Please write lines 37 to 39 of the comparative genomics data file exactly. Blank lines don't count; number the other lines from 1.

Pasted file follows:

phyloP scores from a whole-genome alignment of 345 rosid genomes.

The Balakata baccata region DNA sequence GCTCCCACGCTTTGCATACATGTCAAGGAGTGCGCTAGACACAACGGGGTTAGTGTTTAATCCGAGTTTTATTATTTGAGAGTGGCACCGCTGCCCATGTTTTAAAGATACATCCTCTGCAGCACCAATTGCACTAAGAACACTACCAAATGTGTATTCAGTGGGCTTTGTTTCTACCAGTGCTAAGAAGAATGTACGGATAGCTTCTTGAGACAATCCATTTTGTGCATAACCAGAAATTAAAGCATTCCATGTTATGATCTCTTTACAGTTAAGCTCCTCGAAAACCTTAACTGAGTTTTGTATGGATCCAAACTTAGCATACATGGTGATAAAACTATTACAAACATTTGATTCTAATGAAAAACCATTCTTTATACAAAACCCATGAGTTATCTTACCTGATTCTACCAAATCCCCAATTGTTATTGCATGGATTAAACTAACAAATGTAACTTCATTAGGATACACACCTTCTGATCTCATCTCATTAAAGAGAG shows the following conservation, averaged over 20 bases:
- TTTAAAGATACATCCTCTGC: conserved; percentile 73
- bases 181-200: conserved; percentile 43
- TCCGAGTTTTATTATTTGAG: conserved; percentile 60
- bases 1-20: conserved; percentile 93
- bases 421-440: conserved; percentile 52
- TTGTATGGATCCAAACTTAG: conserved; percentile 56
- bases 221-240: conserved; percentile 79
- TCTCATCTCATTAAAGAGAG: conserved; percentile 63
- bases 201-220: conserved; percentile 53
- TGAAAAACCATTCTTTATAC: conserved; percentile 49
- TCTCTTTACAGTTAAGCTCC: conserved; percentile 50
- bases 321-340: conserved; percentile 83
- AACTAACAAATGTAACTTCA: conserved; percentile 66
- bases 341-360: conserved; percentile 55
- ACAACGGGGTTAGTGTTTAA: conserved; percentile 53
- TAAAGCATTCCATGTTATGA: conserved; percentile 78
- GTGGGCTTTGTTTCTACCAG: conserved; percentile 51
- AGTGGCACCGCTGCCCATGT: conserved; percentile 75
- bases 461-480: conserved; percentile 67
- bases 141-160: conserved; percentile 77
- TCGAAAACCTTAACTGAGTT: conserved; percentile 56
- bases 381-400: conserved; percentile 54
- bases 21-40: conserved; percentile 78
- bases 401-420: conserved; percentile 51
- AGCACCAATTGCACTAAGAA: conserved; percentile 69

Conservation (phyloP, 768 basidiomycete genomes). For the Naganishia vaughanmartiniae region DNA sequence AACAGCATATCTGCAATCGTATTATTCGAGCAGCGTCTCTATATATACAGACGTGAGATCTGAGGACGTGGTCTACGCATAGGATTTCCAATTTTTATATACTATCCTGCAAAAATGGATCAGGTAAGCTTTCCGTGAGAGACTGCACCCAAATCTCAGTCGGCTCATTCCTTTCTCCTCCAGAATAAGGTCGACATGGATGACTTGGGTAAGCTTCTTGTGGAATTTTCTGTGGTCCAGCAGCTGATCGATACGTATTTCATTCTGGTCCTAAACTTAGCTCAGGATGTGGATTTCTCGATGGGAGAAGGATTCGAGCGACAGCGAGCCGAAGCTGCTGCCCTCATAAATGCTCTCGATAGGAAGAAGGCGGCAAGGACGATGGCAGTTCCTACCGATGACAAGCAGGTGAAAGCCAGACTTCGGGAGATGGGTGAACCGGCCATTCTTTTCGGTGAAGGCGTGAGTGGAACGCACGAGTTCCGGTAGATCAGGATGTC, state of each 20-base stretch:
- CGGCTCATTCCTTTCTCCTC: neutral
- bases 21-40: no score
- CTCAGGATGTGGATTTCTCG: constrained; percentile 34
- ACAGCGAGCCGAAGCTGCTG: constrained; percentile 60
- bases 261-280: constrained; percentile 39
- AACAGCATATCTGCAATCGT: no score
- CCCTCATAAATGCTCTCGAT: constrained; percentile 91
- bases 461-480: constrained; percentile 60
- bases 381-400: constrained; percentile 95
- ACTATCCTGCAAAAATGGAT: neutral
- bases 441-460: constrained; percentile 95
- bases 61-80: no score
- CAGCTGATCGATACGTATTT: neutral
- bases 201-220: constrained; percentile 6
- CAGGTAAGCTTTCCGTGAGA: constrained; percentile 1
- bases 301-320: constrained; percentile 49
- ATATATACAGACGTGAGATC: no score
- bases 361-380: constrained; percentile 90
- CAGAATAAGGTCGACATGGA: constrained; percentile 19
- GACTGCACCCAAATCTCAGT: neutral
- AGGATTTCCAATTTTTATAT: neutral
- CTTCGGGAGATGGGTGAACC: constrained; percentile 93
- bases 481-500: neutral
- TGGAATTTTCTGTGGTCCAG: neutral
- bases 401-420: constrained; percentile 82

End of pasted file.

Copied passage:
- bases 381-400: constrained; percentile 95
- ACTATCCTGCAAAAATGGAT: neutral
- bases 441-460: constrained; percentile 95